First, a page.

PHOENIX - Most Arizona Public Service customers will see a small decrease in their bills after state regulators voted on the company's rates.
On Nov. 2, the Arizona Corporation Commission gave final approval to a $119 million cut to APS' revenue after looking at data that confirmed most customers would see their monthly bills reduced.
Customers may start seeing changes to their bills in December, but the company said it would take several months to adjust the new on-peak hours on time-of-use energy plans. The reduced on-peak window from 3 p.m. - 8 p.m. to 4 .pm. - 7 p.m. doesn't go into effect until sometime in 2022. APS will be communicating directly with customers as that change nears.
APS responded to the decision, saying they will sue if the cuts are too severe.
"Our most important responsibility is to our customers, who depend on APS for the energy infrastructure that will power Arizona’s prosperity far into the future. Today’s short-sighted decision by the Arizona Corporation Commission ignores that crucial responsibility. Though customers will see some near-term benefits, the overall outcome will raise costs for customers in the long run and put our state’s economic future at risk – leaving us no choice but to take legal action."
Statements on the APS rate case
"With the Commission’s vote on the APS rate case, the vast majority of APS ratepayers are not expected to experience an increase, and may even see a decrease, on their monthly electric bill. Customers also now have an opportunity to further reduce their electric bills through a more manageable time-of-use plan and a super-off peak rate for electric vehicle charging. By reducing the utility’s return on equity from 10% to 8.70% and disallowing ~$215 million for cost recovery due to the utility’s "planning imprudence" sought for pollution controls on the Four Corners Power Plant, the Commission has shifted the balance of power from shareholders to APS ratepayers."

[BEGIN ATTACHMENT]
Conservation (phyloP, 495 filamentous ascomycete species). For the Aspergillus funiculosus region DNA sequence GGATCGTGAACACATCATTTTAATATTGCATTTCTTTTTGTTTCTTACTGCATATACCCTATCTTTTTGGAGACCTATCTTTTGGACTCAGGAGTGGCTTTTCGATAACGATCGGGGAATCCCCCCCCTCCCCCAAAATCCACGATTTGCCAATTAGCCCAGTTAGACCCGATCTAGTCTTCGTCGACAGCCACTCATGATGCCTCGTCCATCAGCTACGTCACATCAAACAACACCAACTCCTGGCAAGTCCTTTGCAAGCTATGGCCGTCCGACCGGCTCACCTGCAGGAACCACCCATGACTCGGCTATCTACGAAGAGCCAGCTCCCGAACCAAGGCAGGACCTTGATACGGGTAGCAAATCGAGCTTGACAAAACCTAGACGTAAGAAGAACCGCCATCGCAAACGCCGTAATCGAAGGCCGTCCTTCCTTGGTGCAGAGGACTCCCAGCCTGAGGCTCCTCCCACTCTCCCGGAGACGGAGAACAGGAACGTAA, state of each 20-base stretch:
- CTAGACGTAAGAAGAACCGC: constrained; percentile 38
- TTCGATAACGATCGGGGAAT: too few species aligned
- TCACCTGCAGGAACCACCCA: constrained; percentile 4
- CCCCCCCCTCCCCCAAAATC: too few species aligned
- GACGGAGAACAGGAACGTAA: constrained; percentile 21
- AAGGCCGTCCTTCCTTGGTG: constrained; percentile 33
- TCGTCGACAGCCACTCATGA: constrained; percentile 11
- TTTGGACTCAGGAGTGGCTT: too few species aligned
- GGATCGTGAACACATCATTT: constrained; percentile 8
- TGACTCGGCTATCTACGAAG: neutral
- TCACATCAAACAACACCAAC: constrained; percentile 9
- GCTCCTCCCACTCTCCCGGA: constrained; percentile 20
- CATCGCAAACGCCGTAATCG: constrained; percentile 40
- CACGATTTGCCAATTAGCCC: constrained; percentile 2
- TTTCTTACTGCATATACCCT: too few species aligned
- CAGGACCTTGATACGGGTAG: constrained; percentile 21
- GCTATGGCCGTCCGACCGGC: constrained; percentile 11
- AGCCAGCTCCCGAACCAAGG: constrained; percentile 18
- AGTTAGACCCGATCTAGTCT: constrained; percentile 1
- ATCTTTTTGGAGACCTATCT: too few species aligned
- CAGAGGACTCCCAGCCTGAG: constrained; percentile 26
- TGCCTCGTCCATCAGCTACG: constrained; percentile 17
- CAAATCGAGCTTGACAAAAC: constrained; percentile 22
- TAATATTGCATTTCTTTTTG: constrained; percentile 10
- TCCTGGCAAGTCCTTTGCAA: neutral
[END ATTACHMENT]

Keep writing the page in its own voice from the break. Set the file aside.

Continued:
- Diane Brown, Executive Director of Arizona PIRG [Public Interest Research Group] Education Fund
"AARP Arizona is thrilled the Arizona Corporation Commission adopted our recommendations in the APS rate case order issued today. AARP Arizona has been focused on the issues surrounding the previous rate case, which was issued in 2017. AARP Arizona felt strongly enough during those proceedings to be one of only two groups to refuse to sign on to the settlement agreement. With today’s decision, AARP has been vindicated in our decision, and glad to know that then and now we will always fight for the 50+."
-Dana Kennedy, State Director for AARP Arizona
Public input was sought at ACC meeting on proposed APS rate hike
Back on Oct. 4, the ACC held an open, three-day virtual meeting so Arizona Public Service customers could weigh in on a proposed 5% rate increase, which would earn the utility company more than $169 million a year. That comes to about an additional $2 a month for each customer.
The proposed increase comes after APS raised its rates by about 6% in the spring.
The utility company says 2020's record-breaking hot summer temperatures are to blame for higher costs. APS said it had to buy more gas at higher prices for its power plants.
Two rate increases may sound excessive, but normally it would have all come at once in February. The commission had APS delay the increase and phase it in gradually because many customers still recovering from the pandemic would have trouble paying larger bills, especially heading into the summer.
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